Look out for stolen V5 documents

Just received the following press release from HPI and thought it useful enough to reproduce here:

HPI is warning motorists to be on their guard after the Association of Chief Police Officers (ACPO) issued an alert confirming that stolen log books (V5) are still circulating and being used by criminals to clone stolen cars.  HPI is the UK’s leading independent vehicle information specialist and the only one that includes a stolen V5 document check as standard, confirming the V5 registration document is not one of the batch the DVLA confirmed as stolen. Uniquely, HPI also provide clone cover up to the value of £30,000(3) with their vehicle check.

HPI first notified the public the theft of 130,000 blank registration forms from the DVLA when it happened back in 2006, and so far more than 11,000 cloned vehicles worth over than £13million have been recovered, but ACPO warn that it is likely that thousands more vehicles will have been stolen,  cloned, and sold on illegally. HPI is in the unique position to help used car buyers to take simple but effective steps to stop these criminals in their tracks.

The documents are being used by criminals to accompany stolen vehicles that have had their identity changed to match that of a legitimate vehicle, otherwise known as cloning.  “Despite ongoing warnings of the threat of car cloning, buyers are more at risk from used car criminals than ever before,”  explains Nicola Johnson, Consumer Services Manager, HPI,  “Criminals are making millions by cloning cars using the blank registration forms stolen from the DVLA and selling these vehicles on to unsuspecting members of the public, who then lose both their new motor and their money when their vehicles are confiscated by the police.”

The stolen certificates have a different background colour on the Notification of Permanent Export (V5C/4) tear off slip on the second page, which looks mauve on the front and pink on the reverse.  On legitimate documents they should be mauve on both sides.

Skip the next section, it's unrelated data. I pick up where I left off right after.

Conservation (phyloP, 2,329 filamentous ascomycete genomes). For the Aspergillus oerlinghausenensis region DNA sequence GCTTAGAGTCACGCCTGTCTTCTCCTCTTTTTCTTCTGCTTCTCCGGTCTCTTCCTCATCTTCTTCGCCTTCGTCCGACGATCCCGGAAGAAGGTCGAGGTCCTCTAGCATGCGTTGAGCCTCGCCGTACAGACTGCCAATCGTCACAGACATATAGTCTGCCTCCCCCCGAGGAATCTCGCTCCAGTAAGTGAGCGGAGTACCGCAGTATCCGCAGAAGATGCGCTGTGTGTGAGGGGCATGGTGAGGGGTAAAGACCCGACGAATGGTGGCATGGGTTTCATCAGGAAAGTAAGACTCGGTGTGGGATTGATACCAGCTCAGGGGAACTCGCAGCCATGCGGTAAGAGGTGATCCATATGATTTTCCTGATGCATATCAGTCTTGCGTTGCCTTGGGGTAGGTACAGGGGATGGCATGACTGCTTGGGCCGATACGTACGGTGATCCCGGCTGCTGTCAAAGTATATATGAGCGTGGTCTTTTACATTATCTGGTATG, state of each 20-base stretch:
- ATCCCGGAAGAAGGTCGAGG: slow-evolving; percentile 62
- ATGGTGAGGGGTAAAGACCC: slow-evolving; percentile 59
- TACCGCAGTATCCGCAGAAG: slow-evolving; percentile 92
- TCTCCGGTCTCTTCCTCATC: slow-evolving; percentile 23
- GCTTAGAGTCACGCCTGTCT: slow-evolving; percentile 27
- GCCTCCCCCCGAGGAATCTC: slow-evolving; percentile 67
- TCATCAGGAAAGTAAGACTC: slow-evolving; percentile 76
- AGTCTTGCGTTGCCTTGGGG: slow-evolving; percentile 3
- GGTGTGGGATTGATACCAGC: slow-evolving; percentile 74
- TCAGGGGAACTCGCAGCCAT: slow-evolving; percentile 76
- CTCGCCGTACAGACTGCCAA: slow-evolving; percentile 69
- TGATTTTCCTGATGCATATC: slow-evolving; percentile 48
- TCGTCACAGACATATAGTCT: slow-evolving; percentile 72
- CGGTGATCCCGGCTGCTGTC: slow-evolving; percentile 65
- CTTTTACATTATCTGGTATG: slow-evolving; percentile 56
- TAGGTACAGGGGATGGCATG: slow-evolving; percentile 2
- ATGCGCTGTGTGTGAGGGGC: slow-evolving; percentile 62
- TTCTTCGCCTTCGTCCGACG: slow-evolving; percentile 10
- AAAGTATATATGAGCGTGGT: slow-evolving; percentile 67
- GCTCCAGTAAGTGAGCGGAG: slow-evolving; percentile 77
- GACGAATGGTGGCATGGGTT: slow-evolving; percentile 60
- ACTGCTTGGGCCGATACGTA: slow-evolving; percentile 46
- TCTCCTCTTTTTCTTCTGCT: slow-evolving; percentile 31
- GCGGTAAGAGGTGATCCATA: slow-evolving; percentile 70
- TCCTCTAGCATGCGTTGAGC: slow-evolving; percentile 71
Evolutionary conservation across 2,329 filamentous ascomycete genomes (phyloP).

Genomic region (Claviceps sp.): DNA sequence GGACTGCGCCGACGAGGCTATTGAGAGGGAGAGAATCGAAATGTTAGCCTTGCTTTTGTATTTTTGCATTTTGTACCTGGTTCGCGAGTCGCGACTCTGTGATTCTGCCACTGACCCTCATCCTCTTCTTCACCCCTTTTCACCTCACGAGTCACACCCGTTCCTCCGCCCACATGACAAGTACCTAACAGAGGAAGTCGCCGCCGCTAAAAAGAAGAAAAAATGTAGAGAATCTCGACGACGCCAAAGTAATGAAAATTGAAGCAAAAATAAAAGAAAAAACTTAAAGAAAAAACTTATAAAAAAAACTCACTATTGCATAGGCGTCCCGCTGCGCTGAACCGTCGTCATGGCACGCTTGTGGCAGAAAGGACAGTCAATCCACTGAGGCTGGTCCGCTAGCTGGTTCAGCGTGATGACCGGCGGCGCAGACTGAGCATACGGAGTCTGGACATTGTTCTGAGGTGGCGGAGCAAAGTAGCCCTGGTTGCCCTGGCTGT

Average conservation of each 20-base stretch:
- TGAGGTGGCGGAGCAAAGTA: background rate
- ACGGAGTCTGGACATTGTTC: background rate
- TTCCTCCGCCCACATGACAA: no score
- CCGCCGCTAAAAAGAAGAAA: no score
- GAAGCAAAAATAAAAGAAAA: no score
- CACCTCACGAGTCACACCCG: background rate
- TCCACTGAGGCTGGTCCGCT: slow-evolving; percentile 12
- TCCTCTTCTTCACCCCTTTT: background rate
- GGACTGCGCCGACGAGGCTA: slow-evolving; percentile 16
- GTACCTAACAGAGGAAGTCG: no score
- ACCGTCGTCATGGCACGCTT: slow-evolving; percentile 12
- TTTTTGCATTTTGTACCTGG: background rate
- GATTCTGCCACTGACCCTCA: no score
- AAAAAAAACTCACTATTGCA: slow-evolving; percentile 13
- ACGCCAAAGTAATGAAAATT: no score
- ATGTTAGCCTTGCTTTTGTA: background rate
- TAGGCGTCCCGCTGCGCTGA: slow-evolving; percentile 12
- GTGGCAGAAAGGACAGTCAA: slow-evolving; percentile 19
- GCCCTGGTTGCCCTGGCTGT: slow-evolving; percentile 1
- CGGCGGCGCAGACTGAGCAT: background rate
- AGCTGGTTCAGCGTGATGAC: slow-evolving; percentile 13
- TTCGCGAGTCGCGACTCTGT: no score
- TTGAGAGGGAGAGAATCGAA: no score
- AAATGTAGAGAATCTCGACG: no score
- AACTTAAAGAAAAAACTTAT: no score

But says Nicola Johnson, there are other measures that car buyers can follow to help them avoid buying a clone.

One – Location: If you’re buying privately, make sure you view it at the registered keeper’s address (as shown on the V5/logbook).

Two – Provenance: Always check the history of the car. One vital check the buyer can do is to find all the VIN/chassis numbers on the vehicle to make sure they match each other, and then use the HPI Check to ensure they tally with the registration number of the vehicle.

Three – Documents: Check the vehicle’s V5/logbook. Stolen V5 documents are currently being used to accompany cloned vehicles but the HPI Check includes a unique stolen V5 document check as standard.  This will confirm whether or not the document is one that the DVLA have recorded as stolen. The vehicle should also be accompanied by a service history and MOT certificates if the vehicle is over 3 years old – make sure you see these too.

Four – Price: Know the car’s market value. No genuine seller will want to lose money on their sale. If you are paying more than 30% below the retail market value, then be on your guard.

Five – Payment: Don’t pay with a substantial amount of cash, particularly if the car is costing you more than £3,000. Some cloners will take a bankers draft as part payment, because the cash part is sufficient profit without ever cashing the bankers draft. Most crooks selling cloned cars would rather walk away from a sale than take a payment that could be traced back to them. Despite strong advice to buyers to pay via the banking system, HPI still hear of many buyers who go on to pay in cash and subsequently find out that the car is a clone, and that they’ve lost both their money and the vehicle. HPI plays an active role in working with ACPO’s Vehicle Crime Intelligence Service to help solve vehicle crime, and is the only vehicle provenance check provider to include clone cover within its guarantee(3). If the buyer follows HPI’s buying advice, this can provide up to £30,000 financial reimbursement in the event of the car not being everything it seems – including a clone.

Concludes Nicola Johnson:  “It is essential that HPI, the police and the general public work together to squeeze out fraudsters.  We can’t stop stolen V5s from circulating but we can stop the criminals from profiteering from them by simply using the tools that are at hand to check, check and double check if documents are legitimate.”

Comments (1)

  • lauralouise90

    It’s so frustrating to see how people try to pray on those buying used cars – it just strikes fear into buyers instead of assuring them that second hand vehicles are fine. Just check the service history, MOT checks and logbook are in tact and all should be fine.